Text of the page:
Over the years we have discussed at length on HIFA about author processing charges for open access papers. The Lancet Global Health makes a clear statement in the editorial of its current issue:
'It is often brought to our attention that the fee that we charge to cover the cost of reviewing, technical editing, typesetting and graphics, online hosting, archiving, and promotion of accepted manuscripts is way beyond the reach of researchers from low-income and middle-income countries (LMICs). We want to emphasise that we never, ever, expect researchers from any country to pay this charge from their own pockets. Our business model is based on the premise that more and more research funders are mandating gold open-access publication and are prepared to pay for it. If there is no such funding available and no, or only partial, funding available from institutional sources, then we waive or discount the fee. Whether the fee is paid or not does not affect the open-access nature of the article.'
CITATION: EDITORIAL| VOLUME 11, ISSUE 2, E170, FEBRUARY 2023
The future of global health research, publishing, and practice
The Lancet Global Health
Published: February, 2023 DOI:https://doi.org/10.1016/S2214-109X(23)00010-4
COMMENT (NPW): This is very welcome news. It is good to hear that an open-access journal is committed to this principle, and most if not all of us want to see a future where APCs are covered as part of research funding, and never from the pockets of individual researchers. What indeed is the future of global health research, publishing, and practice? How long will it be before other journals follow this lead and ensure that researchers are not out of pocket? The same question can be asked of other Elsevier journals as well as other open-access publishers. Change comes fast. Twenty years ago we could not have dreamt that so much of the health literature would be freely accessible to everyone. Now when we see a paper that we have to pay for, we see it as an outlier. The same needs to happen, at least as quickly, for research funders to include the cost of open-access in their funding.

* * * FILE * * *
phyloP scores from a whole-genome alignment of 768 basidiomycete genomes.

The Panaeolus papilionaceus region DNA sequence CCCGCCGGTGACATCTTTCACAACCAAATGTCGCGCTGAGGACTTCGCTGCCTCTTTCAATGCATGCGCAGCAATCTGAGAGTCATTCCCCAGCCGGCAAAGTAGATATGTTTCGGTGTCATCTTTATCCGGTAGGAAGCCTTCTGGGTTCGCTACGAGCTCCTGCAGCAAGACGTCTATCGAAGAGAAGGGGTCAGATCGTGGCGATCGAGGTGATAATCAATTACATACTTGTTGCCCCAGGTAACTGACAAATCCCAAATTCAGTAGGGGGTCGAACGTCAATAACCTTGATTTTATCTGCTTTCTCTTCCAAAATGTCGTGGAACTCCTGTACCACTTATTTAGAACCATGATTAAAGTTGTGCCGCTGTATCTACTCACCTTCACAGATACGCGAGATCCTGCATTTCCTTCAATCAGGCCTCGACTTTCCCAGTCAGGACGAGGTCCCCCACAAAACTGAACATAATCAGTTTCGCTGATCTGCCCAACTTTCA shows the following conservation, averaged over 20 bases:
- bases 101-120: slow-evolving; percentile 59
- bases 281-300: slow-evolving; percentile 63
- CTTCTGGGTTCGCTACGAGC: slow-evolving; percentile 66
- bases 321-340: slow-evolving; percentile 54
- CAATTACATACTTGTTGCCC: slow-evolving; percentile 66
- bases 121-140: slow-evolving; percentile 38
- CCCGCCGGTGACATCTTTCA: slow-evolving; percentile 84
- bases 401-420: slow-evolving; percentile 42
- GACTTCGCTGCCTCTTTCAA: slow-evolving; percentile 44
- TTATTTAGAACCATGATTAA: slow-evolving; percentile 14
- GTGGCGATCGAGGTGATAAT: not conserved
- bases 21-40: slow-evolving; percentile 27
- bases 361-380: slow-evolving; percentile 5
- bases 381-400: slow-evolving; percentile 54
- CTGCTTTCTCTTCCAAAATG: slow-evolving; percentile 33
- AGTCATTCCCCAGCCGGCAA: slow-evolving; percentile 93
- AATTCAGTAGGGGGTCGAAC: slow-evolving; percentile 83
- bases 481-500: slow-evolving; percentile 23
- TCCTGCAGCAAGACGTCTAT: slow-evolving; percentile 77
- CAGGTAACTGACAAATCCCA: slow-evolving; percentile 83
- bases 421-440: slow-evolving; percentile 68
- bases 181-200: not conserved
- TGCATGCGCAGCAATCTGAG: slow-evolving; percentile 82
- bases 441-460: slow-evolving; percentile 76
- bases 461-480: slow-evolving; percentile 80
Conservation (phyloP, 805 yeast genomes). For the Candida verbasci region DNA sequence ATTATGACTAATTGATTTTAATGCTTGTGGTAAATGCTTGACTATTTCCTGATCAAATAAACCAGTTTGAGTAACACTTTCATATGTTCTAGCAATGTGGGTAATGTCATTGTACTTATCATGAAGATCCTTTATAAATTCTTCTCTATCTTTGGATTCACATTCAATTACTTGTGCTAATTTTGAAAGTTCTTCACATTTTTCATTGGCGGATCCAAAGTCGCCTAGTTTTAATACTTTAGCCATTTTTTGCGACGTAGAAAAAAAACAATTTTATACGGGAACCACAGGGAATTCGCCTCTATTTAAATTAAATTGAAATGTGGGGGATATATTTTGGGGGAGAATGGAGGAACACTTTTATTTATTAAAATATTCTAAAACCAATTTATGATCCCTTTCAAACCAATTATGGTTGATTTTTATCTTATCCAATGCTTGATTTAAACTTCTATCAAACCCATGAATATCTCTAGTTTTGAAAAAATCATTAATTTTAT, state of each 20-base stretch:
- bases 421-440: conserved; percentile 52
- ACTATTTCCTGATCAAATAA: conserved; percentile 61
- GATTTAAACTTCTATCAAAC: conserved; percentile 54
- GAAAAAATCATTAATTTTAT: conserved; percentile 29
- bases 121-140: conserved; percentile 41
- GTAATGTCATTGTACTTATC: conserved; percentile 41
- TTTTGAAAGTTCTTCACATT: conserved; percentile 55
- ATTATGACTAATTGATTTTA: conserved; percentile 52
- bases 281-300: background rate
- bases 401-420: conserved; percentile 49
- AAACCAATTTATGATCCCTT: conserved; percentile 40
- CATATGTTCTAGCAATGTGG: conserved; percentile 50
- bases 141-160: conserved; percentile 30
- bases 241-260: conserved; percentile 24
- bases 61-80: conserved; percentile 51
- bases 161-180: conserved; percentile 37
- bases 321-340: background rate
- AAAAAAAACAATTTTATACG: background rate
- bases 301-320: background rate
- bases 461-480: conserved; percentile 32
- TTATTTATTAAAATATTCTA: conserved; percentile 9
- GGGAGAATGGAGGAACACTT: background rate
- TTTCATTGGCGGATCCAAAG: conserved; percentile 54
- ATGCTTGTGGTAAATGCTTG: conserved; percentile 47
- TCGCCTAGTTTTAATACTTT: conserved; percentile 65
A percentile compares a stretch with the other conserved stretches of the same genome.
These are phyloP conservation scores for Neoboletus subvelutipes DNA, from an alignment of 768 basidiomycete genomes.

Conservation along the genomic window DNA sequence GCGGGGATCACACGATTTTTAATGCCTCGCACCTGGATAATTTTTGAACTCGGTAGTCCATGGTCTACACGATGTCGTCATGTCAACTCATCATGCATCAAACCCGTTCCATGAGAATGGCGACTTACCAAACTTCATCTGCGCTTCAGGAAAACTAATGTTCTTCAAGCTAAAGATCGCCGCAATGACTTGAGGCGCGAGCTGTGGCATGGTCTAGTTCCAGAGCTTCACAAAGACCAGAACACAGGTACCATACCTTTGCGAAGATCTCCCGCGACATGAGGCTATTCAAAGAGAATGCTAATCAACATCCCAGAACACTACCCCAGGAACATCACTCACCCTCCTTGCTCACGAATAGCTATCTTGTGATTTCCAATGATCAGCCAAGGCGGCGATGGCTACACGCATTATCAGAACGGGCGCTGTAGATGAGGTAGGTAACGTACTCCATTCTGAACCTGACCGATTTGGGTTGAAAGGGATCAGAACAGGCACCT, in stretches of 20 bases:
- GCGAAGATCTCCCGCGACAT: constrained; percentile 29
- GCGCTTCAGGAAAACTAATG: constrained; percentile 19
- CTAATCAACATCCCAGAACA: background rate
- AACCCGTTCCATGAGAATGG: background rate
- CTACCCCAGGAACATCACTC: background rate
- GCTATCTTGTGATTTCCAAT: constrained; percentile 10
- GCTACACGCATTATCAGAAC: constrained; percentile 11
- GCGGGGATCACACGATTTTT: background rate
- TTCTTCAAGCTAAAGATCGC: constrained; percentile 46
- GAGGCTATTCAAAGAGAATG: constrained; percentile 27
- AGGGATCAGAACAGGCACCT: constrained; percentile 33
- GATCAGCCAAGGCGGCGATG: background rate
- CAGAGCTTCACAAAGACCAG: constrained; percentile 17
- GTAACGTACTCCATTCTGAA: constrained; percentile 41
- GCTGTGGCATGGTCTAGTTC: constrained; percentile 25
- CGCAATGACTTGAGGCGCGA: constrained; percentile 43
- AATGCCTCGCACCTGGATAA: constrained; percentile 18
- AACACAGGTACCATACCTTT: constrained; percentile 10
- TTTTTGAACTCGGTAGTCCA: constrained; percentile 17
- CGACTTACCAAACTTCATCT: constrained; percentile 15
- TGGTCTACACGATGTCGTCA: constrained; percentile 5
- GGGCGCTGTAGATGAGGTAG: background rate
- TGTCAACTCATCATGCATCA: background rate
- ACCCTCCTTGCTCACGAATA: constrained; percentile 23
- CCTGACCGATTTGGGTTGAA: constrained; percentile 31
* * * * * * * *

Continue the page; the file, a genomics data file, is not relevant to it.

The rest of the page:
(It's notable that many open-access journals continue to thrive without charging APCs. They need support too.)
Dr Neil Pakenham-Walsh, HIFA Coordinator
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